In mainstream media journalism, “blogger inaccuracy” is one of the most often mentioned criticisms. The blogger Michael White appears to be one of the exceptions. According to today’s CNN report, White’s Web site, icasualties.org, offers journalists and the public a careful and true count of deaths in Iraq and Afghanistan operations. CNN writes:
“For six years, White has faithfully produced a number that is critical to shaping the legacy of the wars in Iraq and Afghanistan: the death toll. Every day, White, 51, updates a Web site he launched in 2003, icasualties.org, to keep count of the dead: American troops, coalition troops, contractors and Iraqi civilians. He eventually began documenting deaths in Afghanistan as well.”
CNN reports that The New York Times, The Associated Press, and Reuters cite White’s site and figures, and give him attribution.
They state: “The Reuters news agency routinely culls the icasualties site to help compile its tallies of fatalities. David Stamp, who works in its editorial reference unit, said the fact that the agency uses the site means that it views it as a reliable and authoritative source.”
White told CNN that he creates his daily data complication from sources including military press releases and hometown newspapers that he says often have the earliest information.
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More than just numbers, CNN writes that White “grew the numbers into a searchable database that allows users to analyze where troops were killed, what branch of service they were in, their age, sex, race. He added the number of wounded and Iraqi and Afghan civilian casualties, not easy to track.”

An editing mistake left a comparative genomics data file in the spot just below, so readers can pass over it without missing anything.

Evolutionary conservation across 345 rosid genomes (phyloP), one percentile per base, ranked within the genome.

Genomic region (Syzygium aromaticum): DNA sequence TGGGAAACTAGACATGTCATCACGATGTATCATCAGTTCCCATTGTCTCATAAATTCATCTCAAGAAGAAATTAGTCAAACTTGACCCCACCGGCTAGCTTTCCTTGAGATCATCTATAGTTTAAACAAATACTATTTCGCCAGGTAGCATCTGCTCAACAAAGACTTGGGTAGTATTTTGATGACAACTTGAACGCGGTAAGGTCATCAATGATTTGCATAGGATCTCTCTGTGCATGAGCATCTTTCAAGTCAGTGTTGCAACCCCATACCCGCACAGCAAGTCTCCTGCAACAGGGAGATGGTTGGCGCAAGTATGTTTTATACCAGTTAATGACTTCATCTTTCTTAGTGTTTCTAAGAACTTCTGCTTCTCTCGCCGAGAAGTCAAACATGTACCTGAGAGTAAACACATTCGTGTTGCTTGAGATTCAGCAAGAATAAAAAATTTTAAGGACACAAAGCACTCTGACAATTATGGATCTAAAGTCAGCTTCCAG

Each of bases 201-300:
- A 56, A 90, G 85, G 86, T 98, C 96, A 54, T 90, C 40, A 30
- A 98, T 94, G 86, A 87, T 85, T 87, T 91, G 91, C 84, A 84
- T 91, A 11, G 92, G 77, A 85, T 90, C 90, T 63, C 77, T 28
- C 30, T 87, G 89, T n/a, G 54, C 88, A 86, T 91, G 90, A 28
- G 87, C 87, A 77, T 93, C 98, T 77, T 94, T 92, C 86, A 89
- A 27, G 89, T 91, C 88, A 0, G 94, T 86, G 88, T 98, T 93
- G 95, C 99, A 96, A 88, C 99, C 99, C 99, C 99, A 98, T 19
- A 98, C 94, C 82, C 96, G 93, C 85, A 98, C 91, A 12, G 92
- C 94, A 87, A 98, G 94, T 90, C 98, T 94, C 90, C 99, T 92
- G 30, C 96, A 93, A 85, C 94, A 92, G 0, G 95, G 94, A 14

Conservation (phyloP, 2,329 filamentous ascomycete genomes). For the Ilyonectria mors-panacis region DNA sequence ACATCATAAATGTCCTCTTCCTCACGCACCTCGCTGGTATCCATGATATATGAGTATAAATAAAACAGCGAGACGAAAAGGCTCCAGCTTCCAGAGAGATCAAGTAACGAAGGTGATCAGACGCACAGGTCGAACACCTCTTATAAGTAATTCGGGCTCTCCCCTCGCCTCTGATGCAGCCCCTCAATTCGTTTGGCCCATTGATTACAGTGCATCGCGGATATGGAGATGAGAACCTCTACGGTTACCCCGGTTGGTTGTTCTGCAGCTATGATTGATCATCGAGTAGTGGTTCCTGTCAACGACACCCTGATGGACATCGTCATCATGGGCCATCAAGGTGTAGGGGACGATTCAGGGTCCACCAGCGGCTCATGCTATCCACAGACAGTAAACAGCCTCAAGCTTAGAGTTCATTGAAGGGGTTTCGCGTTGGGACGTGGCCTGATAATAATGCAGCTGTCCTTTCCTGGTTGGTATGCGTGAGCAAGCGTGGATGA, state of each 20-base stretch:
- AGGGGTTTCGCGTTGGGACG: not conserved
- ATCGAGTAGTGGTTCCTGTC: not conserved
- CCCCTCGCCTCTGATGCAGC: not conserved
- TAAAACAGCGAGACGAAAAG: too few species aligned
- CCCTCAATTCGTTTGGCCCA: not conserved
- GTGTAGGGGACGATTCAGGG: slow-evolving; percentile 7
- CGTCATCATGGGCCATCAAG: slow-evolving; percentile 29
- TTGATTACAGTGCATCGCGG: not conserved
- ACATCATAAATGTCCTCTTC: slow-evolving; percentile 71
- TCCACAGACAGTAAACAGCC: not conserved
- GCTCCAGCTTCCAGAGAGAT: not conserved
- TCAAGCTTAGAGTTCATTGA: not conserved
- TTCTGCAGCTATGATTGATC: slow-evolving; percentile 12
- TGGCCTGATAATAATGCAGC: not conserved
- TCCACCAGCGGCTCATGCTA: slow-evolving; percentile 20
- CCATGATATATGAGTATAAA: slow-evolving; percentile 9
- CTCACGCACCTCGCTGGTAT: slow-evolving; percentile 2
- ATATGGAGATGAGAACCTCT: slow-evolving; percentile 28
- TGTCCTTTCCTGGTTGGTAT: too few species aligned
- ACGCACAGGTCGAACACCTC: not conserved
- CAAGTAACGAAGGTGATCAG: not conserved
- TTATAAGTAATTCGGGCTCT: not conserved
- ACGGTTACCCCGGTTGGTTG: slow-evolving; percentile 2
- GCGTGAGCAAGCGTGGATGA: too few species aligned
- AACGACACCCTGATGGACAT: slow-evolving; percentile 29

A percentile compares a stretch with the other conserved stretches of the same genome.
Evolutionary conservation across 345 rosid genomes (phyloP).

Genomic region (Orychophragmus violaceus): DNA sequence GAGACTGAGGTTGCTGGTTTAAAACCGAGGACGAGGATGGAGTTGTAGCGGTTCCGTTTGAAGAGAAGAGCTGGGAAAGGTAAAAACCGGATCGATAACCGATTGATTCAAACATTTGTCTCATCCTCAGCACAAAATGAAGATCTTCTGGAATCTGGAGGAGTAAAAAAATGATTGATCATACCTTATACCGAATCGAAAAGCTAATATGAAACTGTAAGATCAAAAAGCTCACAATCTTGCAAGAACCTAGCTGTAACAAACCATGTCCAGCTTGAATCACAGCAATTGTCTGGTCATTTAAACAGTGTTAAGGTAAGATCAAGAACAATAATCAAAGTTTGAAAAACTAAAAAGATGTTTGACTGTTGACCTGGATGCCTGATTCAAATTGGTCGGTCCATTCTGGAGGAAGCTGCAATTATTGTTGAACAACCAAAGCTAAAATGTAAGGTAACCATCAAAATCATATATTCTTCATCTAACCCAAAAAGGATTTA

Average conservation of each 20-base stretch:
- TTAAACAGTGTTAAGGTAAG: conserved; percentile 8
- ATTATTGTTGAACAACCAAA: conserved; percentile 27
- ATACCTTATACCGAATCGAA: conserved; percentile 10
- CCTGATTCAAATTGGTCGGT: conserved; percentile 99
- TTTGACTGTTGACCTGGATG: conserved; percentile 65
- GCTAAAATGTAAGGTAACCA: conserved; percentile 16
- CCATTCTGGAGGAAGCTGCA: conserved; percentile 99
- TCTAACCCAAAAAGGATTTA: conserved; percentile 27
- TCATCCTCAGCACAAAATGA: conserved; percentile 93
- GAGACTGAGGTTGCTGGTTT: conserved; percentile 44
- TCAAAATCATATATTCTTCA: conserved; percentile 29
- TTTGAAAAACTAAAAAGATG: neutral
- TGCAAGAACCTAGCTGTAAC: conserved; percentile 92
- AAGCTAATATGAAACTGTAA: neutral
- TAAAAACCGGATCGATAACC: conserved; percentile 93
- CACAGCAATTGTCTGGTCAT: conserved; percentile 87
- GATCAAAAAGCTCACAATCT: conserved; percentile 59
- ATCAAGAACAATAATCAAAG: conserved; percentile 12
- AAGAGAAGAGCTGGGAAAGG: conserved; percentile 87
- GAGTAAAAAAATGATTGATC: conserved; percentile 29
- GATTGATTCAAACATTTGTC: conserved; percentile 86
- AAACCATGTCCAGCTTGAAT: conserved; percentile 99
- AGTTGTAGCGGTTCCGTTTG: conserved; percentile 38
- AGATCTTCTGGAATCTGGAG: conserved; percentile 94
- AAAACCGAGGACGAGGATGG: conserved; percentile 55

StinkyJournalism tried to see if White’s site offered all these features, but the site appears to be hampered, perhaps, by a sudden surge of traffic generated by today’s CNN article. We will post an update later.
UPDATE: 4:51pm EST: StinkyJournalism finally got a chance to look at the tables and sources listed on White’s site. The numbers White garnered from American sources regarding Americian dead appear solid, although we have not fact-checked them in detail.
White’s site specifically warns, however, that the numbers for Iraqi dead are inexact. He writes: “This is not a complete list, nor can we verify these totals. This is simply a compilation of deaths reported by news agencies. Actual totals for Iraqi deaths are much higher than the numbers recorded on this site.”
Readers should note that a study White cites for his numbers of civilian dead (“For a detail Report on mortality before and after the 2003 invasion of Iraq see The Lancet Study (PDF)”) is itself controversial. Distinguished pollsters have challenged both the methods and count. StinkyJournalism has been investigating this paper over the past month. More soon.